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Moderna and International AIDS Vaccine Initiative (IAVI) have launched the clinical trial of an experimental HIV vaccine that utilizes the same mRNA technology used in some COVID-19 vaccines. Romy Arroyo Fernandez/NurPhoto via Getty Images
  • Moderna has administered the first doses of its mRNA-based HIV vaccine to volunteers in a clinical trial.
  • The vaccine delivers instructions to HIV-specific antigens that could potentially induce certain immune responses.
  • The development of an HIV vaccine has taken decades, and the mRNA technology may help speed up the process.

The first doses of an experimental HIV vaccine that uses Moderna’s mRNA technology have been given to participants in a phase 1 clinical trial, the company announced last week.

The trial is being conducted in partnership with the nonprofit International AIDS Vaccine Initiative (IAVI). Researchers are testing whether an mRNA-based vaccine that delivers the instructions for HIV-specific antigens can induce certain immune responses.

These antigens, also known as immunogens, were developed by scientific teams at IAVI and Scripps Research. A “proof-of-concept” trial last year found that one of these immunogens generated the desired immune response — priming the right kinds of B cells — in 97 percent of participants.

That trial delivered the priming immunogen itself to the cells. The current trial will use Moderna’s mRNA technology to deliver the genetic instructions for the immunogen, which the cells will then use to make that protein.

In addition, researchers are testing a separate boosting immunogen — also delivered via the mRNA platform — to see if it can help the B cells mature further in the right direction.

“We are tremendously excited to be advancing this new direction in HIV vaccine design with Moderna’s mRNA platform,” Dr. Mark Feinberg, president and CEO of IAVI, said in a statement.

“The search for an HIV vaccine has been long and challenging, and having new tools, in terms of immunogens and platforms, could be the key to making rapid progress toward an urgently needed, effective HIV vaccine.”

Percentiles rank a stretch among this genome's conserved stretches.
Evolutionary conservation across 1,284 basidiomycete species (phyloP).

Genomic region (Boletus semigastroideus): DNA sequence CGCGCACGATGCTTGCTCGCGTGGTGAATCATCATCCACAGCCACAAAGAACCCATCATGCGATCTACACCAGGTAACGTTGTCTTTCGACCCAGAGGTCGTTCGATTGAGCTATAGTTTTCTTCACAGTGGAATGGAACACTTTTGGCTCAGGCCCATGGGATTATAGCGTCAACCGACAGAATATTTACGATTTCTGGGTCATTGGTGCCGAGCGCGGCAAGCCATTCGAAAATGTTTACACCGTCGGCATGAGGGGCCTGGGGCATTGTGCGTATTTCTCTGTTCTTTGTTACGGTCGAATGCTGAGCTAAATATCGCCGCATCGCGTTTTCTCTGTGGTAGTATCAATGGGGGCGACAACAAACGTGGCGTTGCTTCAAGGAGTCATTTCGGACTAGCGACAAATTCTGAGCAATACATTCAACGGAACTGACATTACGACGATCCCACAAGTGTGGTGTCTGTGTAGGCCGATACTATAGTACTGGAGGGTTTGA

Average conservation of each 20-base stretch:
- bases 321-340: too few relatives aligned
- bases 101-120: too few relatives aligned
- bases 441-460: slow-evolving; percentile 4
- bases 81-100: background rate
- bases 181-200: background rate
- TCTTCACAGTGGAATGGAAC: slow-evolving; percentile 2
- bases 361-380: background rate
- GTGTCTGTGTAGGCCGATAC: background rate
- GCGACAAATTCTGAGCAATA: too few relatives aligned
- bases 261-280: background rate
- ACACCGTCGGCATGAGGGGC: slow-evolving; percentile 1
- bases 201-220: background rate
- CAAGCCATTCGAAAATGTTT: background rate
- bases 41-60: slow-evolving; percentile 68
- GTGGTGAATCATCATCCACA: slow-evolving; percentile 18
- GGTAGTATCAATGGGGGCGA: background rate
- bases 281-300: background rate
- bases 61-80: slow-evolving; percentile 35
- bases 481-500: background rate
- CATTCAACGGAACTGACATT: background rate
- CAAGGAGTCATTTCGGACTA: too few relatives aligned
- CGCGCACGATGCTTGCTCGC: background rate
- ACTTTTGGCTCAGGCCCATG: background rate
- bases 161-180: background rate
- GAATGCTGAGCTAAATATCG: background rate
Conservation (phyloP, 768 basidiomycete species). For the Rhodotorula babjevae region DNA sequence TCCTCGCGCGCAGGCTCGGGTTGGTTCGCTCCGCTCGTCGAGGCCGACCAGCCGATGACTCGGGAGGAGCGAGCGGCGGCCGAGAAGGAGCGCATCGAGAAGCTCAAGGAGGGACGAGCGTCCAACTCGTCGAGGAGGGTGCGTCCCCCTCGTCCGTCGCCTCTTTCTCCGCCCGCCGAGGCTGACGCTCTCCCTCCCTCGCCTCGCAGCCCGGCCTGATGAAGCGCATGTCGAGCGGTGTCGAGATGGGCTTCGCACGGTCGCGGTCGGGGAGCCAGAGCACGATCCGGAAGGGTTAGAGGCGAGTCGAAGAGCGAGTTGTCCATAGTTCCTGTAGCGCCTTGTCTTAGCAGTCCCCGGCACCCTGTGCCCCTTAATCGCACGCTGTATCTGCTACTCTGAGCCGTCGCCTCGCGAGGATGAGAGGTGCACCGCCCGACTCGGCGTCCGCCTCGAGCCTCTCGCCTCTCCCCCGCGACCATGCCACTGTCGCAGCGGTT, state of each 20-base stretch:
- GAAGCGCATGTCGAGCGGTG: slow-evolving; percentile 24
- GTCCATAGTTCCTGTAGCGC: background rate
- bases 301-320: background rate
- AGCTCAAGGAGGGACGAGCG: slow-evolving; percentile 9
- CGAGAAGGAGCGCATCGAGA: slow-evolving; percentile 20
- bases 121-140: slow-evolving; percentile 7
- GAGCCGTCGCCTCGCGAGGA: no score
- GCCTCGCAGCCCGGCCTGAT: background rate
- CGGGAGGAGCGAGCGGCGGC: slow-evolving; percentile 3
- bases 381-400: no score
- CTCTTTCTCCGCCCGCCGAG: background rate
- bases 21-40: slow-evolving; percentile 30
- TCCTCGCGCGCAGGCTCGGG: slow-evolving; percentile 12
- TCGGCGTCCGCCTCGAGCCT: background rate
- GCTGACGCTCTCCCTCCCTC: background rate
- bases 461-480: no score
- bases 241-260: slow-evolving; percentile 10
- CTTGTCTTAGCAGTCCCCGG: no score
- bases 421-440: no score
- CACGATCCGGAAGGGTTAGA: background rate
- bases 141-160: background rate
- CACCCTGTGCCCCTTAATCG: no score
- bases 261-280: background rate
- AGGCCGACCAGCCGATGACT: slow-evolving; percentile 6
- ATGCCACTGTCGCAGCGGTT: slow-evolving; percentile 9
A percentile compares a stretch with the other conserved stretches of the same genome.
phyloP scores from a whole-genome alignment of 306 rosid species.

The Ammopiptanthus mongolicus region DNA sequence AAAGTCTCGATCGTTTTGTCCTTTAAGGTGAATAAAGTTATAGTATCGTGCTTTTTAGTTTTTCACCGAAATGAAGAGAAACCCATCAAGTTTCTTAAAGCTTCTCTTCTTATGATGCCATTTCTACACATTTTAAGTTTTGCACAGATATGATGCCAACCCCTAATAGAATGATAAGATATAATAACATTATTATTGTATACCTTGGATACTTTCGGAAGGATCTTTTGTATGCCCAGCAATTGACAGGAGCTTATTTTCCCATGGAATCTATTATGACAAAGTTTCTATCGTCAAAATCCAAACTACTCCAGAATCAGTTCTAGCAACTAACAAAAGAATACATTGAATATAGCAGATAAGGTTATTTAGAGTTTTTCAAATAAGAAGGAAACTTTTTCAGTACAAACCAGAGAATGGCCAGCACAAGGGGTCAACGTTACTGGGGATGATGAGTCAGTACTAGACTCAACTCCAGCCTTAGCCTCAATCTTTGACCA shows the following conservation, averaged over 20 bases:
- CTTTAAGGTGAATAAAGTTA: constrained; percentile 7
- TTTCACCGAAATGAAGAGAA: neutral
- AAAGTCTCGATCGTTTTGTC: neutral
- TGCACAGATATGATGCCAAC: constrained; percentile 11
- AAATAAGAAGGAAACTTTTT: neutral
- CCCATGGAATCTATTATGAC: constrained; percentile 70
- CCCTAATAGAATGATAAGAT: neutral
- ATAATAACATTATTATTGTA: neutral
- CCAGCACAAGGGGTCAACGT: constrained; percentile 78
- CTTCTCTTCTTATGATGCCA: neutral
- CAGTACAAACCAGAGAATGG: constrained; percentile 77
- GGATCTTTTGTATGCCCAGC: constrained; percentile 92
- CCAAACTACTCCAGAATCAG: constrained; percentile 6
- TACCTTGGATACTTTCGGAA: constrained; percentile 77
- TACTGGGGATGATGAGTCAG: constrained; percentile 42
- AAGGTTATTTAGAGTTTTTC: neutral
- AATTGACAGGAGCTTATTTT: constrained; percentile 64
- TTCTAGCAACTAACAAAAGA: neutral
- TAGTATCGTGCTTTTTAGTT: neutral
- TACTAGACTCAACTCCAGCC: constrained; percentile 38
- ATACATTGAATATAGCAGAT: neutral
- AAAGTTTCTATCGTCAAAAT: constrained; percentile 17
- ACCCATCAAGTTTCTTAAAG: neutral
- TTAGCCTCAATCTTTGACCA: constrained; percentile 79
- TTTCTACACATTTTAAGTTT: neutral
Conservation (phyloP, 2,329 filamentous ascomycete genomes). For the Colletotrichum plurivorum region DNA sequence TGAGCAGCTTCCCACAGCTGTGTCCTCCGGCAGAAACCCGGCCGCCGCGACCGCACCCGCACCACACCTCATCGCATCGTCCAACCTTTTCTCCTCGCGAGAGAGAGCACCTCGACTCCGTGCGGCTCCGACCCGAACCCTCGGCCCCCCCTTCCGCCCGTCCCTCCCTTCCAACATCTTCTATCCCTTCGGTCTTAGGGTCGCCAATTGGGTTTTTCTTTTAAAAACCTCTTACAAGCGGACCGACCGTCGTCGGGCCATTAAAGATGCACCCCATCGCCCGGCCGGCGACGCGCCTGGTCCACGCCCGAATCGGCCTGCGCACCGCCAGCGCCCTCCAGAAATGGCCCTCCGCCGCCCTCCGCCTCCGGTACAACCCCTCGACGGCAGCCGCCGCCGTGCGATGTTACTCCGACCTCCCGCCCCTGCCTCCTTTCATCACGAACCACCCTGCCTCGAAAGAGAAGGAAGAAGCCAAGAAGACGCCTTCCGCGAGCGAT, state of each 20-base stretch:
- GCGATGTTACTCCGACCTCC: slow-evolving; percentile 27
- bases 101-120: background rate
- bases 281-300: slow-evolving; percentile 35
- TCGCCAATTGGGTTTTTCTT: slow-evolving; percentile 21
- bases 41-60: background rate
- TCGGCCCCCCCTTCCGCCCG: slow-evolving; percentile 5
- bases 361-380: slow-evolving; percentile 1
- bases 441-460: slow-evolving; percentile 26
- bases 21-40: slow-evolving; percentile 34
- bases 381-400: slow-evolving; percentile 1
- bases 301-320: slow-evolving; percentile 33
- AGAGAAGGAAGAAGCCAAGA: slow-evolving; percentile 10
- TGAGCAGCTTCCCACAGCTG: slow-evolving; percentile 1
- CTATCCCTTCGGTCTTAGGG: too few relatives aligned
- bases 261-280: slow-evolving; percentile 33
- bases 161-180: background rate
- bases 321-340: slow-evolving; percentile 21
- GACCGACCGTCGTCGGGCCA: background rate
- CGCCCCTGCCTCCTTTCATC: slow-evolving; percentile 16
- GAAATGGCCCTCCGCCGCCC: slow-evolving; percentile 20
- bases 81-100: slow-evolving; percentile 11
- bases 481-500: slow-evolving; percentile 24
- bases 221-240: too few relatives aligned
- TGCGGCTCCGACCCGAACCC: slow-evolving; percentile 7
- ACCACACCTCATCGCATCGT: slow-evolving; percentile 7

The new trial, funded in part by the Bill & Melinda Gates Foundation, is the first step in the process of guiding the maturation of certain types of B cells.

The ultimate goal is stimulating the development of B cells that can produce broadly neutralizing antibodies that can target a broad range of HIV variants.

An eventual vaccine using this method will likely involve multiple doses given over weeks to years.

Researchers will enroll 56 healthy, HIV-negative adult volunteers in the current clinical trial. Of these, 48 will receive 1 or 2 doses of the priming immunogen vaccine, with 32 also receiving the boosting immunogen vaccine. Eight people will receive only the vaccine for the boosting immunogen.

In addition, researchers will follow participants for 6 months after their last dose to examine their immune responses and monitor for potential safety concerns.

It has been almost 40 years since scientists identified the human immunodeficiency virus (HIV) as the cause of AIDS.

Since then, researchers have tried to develop an effective vaccine to protect against HIV — with several large-scale phase 3 clinical trials but no real success.

One challenge with developing an HIV vaccine is that once the virus infects a cell, it replicates wildly, so an effective vaccine would need to essentially block all infection.

“If [HIV] gets through to start an infection, even if somebody has been vaccinated, then that infection is life-long,” said Dr. Davey Smith, an infectious disease specialist and translational research virologist at University of California, San Diego.